Exactly. Yep, exactly.

Mike Reinold:
Nice. That’s great. And I really like what you said at the beginning too, about applying… What did they do this summer? Right? And this is a lens, by the way, that you can use for any sport, right? We’re talking baseball because that was what Sean said, but theoretically you can take this with any athlete, is… What Diwe said was, think about what they’ve been doing in their competitive sport for months on end right now. And think like we may have to take a break from some of those movement patterns and work outside those planes a little bit, right? We have to get away from rotation, for example, if you’re a baseball player. We may want to just get out of that for just a teeny bit in this beginning section, so I like that. What else? Anybody else have thoughts? How about, for us like Len, like… Obviously we have a bit of the performance therapy like slant to this, but from your lens there as like the performance therapist, when somebody’s coming back after a long season, what are you looking at?

Lenny Macrina:
Yeah, Diwe did a great job and we’re actually… We had an athlete come back this week or last week. So we’re constantly talking to me, you and him about this guy and others that will come in, but we’re… In my hands, I’m looking at… Hopefully I’ve seen him before and have some baseline on him. And that is often the case, fortunately for us. But sometimes we don’t. And so I want to see range of motion numbers. I want to see total range of motion. So ER, IR ratios and total range of motion and just see where we’re at. As we know, throwing, you lose internal rotation over season. So was he getting… Was he taking care of his shoulder getting arm care during the season to maintain his motion and maybe not, which is fine. Or towards the end, he just kind of faded.

Lenny Macrina:
And so we got to figure that out and then strength profile. So we do a lot of handheld dynamometry with our pitches, too. So with our baseball players, so ER, IR ratios and strength, and then just cuff and deltoids. See how strong they are bilaterally. And again, try to compare to a baseline of where they were at some point, and at least create a baseline, if not, and then go from there. And then communicate with the strength coach how they can incorporate some of their arm care stuff into their program, or it’s up to us as PTs to do some of the soft tissue stuff and restore some of their motion and get some of that local strength back in their cuff that we would do and some of the dynamic stability.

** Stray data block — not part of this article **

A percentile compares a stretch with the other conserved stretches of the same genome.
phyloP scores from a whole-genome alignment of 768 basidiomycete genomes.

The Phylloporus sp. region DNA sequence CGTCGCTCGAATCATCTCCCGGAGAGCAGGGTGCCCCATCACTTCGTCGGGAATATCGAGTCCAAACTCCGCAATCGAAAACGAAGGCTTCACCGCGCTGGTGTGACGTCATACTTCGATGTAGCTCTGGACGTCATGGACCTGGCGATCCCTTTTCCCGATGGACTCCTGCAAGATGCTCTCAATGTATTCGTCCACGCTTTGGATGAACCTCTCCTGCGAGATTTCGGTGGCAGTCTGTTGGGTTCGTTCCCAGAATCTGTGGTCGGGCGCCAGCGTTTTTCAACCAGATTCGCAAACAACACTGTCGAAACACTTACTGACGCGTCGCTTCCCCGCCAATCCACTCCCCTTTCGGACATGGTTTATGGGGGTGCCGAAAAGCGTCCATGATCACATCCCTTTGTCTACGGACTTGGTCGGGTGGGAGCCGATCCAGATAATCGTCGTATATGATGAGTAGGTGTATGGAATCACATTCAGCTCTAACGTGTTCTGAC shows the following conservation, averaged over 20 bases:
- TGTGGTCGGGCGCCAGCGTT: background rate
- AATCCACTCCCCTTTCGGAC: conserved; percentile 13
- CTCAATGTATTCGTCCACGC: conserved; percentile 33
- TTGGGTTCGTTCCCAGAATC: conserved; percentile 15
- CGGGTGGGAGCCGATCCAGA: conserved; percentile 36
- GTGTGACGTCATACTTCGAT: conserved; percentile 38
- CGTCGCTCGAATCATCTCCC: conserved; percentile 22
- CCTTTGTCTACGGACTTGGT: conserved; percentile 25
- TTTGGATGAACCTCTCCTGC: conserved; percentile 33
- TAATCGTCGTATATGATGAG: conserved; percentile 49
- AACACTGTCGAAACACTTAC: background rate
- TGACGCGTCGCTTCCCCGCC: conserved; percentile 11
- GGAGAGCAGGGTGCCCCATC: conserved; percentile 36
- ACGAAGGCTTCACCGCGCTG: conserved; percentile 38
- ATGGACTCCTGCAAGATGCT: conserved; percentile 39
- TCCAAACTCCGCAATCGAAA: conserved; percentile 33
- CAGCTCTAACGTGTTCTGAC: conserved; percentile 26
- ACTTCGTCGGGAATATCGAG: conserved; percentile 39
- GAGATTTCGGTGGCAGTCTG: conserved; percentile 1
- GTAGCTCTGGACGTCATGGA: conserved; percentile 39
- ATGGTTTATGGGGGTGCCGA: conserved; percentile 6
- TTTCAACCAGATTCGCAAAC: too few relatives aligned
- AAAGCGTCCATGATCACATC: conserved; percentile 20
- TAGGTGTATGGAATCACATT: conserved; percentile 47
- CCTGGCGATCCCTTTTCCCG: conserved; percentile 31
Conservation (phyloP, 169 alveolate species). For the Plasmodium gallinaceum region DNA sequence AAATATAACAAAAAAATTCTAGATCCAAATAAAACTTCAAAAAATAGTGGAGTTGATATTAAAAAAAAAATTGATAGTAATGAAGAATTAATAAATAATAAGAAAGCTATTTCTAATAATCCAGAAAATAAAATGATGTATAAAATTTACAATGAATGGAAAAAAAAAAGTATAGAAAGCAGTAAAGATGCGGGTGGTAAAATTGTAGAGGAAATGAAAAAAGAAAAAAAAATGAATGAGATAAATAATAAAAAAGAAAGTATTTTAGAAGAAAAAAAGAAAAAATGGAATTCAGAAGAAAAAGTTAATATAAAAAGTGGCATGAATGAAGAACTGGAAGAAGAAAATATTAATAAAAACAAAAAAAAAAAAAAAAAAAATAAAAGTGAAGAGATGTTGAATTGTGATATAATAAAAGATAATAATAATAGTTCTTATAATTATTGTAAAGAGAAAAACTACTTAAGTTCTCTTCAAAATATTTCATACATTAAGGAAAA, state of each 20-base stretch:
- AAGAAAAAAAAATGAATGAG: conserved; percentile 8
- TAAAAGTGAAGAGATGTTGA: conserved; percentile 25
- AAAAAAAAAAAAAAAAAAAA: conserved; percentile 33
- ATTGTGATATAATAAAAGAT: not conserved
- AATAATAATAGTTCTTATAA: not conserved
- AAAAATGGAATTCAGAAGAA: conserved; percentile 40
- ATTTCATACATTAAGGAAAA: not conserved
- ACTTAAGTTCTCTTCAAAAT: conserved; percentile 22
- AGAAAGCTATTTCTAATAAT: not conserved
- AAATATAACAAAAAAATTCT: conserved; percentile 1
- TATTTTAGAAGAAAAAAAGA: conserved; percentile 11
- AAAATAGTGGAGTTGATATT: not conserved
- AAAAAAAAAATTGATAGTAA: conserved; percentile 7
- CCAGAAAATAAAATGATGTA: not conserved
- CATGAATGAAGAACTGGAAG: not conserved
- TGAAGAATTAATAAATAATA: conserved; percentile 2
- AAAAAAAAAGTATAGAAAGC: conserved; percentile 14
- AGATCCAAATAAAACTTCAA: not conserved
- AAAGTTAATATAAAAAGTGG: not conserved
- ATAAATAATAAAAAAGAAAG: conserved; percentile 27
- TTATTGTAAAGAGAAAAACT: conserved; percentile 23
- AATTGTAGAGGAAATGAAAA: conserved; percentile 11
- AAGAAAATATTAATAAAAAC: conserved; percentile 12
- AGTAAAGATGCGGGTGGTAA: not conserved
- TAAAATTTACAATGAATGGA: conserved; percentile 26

Mike Reinold:
So I like that. So combining Lenny and Diwesh right now, I like this. Diwesh is curious on what their workload was for the summer. So that way we can build a program based on that, Lenny wants to look at how their body tolerated that workload, right? So we always say with our athletes, like you play sports especially day in and day out, you usually end up getting tight and you get tired, right? So we look at your mobility. We look at your strength. We look at how that applies, right? So again, Lenny was super focused on baseball, but again, if you have a football athlete, a hockey athlete, think about the activities that they did, right, and where would they be tight? Where would they be weak, or tired, whatever.

Mike Reinold:
And that has to be the beginning for you, right? We can’t jump right to power training if somebody has a mobility restriction or they have a poor movement screen, or maybe they have isolated weakness in areas specific to their sport. So I think that’s a good basis. So what else? Lisa, what are your rowers look like when they first come see you? Because I think that’s like end of a long season. What do they look like and how does that change what you do at the beginning?

Lisa Low:
Tight and tired and sore.

Mike Reinold:
Right. But I think that’s a good point though, is that everybody’s essentially tight and tired. It’s just what’s tight and what’s tired for your sport, right?

Lisa Low:
Yeah. And as we’ve been answering this question, I just get really excited for off season. I get really excited for winter training because it’s like… I feel like on the water season, I’m always just helping people stay on the water, but in the off season, you can actually like more so fix a problem. And so I always just get super stoked for actually having that opportunity. And this year, all the rowers that are coming in here, I’m going to actually do some more solid-like strength and range of motion testing with them so that they can have those more concrete goals in the weight room or with me of what are we trying to change through the off season. Which to me is almost more exciting than competition season because it’s like, how do you actually get better? So…

Mike Reinold:
I love that. I love… And that, perfect build off what Lenny said. I love when episodes come together like this for podcast too. So Lenny’s looking at how’d you tolerate those workloads for the season. Now Lisa is saying, okay, well where are you now? I want to create objectives over the course of your off season that we can get you to peak performance, right?